Today, you’re going to learn how one style of neck can be used to build nearly any stringed instrument you can think of.Continue reading “One Neck For Multiple DIY Instruments [VIDEO]”
Shane Speal demonstrates how to install the C. B. Gitty Piezo Rod pickup with pre-amp. His method keeps it simplified with great results.
Here’s some great tips by Kalmario. Continue reading “Bolt-On Cigar Box Guitar Neck + Other Tips”
A diatonic scale sounds like the familar “DO-RE-MI” scales we learned as kids. It contains only the “whole” tones of the scale, with no “accidentals” (sharp or flat notes that are outside of the primary scale). A chromatic scale on the other hand gives you all of the “extra” notes as well, and though it sounds much less pleasant when played from low to high, it presents a lot more flexibility when playing music.
For more information on this topic, check out our knowledgebase article.
Traditionally, open-gear tuners have been used on acoustic guitars and sealed-gear tuners have been used on electric guitars. They do the same thing, but their appearance and methods of mounting differ. Open-gear tuners usually have at least two screws, and often utilize a press-fit bushing that mounts in the front of the headstock. Sealed-gear tuners usually have a threaded bushings that screws through the headstock into the tuner base plate. Choosing which to use is personal preference – both will serve equally well in most scenarios.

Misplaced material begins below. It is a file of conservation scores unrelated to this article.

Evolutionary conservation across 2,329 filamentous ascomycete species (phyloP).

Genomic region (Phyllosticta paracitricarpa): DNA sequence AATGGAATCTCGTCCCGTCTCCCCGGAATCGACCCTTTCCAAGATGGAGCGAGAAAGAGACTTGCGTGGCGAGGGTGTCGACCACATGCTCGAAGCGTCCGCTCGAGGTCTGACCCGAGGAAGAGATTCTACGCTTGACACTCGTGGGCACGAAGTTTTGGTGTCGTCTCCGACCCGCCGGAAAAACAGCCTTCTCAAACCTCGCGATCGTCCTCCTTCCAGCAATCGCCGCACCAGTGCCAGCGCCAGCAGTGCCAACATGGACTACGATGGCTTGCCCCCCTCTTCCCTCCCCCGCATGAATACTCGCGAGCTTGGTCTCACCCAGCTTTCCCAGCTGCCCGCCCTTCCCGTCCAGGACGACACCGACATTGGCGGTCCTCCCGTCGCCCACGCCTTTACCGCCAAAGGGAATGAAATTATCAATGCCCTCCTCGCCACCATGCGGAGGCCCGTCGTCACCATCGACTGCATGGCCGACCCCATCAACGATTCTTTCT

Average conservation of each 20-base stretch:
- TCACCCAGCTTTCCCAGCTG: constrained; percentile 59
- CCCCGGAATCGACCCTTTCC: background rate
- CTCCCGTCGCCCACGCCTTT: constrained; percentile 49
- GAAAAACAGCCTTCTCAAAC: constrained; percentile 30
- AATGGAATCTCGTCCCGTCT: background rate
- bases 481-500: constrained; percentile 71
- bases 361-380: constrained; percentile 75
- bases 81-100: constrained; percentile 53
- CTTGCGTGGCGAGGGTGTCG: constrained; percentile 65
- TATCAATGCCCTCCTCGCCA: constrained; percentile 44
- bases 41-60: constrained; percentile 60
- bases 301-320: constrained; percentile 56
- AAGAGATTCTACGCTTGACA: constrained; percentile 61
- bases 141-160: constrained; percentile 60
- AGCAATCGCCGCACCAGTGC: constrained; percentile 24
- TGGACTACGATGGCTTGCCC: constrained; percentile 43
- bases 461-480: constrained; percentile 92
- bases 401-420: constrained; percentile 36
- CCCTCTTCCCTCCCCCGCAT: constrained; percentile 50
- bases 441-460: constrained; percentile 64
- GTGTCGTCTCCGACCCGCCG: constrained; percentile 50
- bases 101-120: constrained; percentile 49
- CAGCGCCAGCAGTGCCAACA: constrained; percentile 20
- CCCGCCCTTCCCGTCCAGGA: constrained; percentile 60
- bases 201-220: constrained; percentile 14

When building cigar box guitars, there ARE NO RULES… except those which you choose to follow. There is no single right way – there are only ways that you have found work for you. Relax, don’t worry, build a guitar!
Piezo disks work best as pickups in cigar box guitars if you provide some cushioning for them. This helps tone down their harshness. Embedding them in a generous glob of hot glue when mounting them to the inside of a cigar box lid is a popular method.
Learn more about using piezos from our free knowledgebase.
People often ask how thick to make the headstocks on their cigar box guitars. Most standard guitar tuners, whether sealed-gear or open-gear, are intended to be used on a headstock that is about 9/16” (0.5625 inches/14.3mm) thick. Ukulele tuners are made to work on thinner headstocks, usually in the range of ⅜” (0.375 inches/9.53mm) or 7/16” (0.4375 inches/11.1mm).
Remember that the “scale length” of a cigar box guitar or other stringed instrument refers to the vibrating length of the strings. It is measured from the point where the strings leave the nut to the point where they first touch the saddle/bridge.
Need help calculating your scale length? Try our free fret spacing calculator tool!
When mounting sealed-gear tuners in cigar box guitars or other handmade instruments, be sure to keep the gear towards the instrument body, not the top of the headstock. The gear is inside the rounded portion of the sealed tuner base.
For great prices on sealed-gear tuners and other cigar box guitar parts, you can’t do better than C. B. Gitty.
C. B. Gitty has just posted an in-depth video showing you how to build a cigar box amp using their “Oliva G” amplifier kit (product# 52-003-02). From drilling and cutting the cigar box, to wiring the components and finishing assembly, this video has it all. While the video is specific to Gitty’s pre-packaged amplifier kit, you can use this same information for your own amplifier projects as well.
This video is a detailed, step-by-step walkthrough that shows you every step of the process. If you have been thinking about trying to build a cigar box amplifier, but haven’t been sure you could, this video is for you!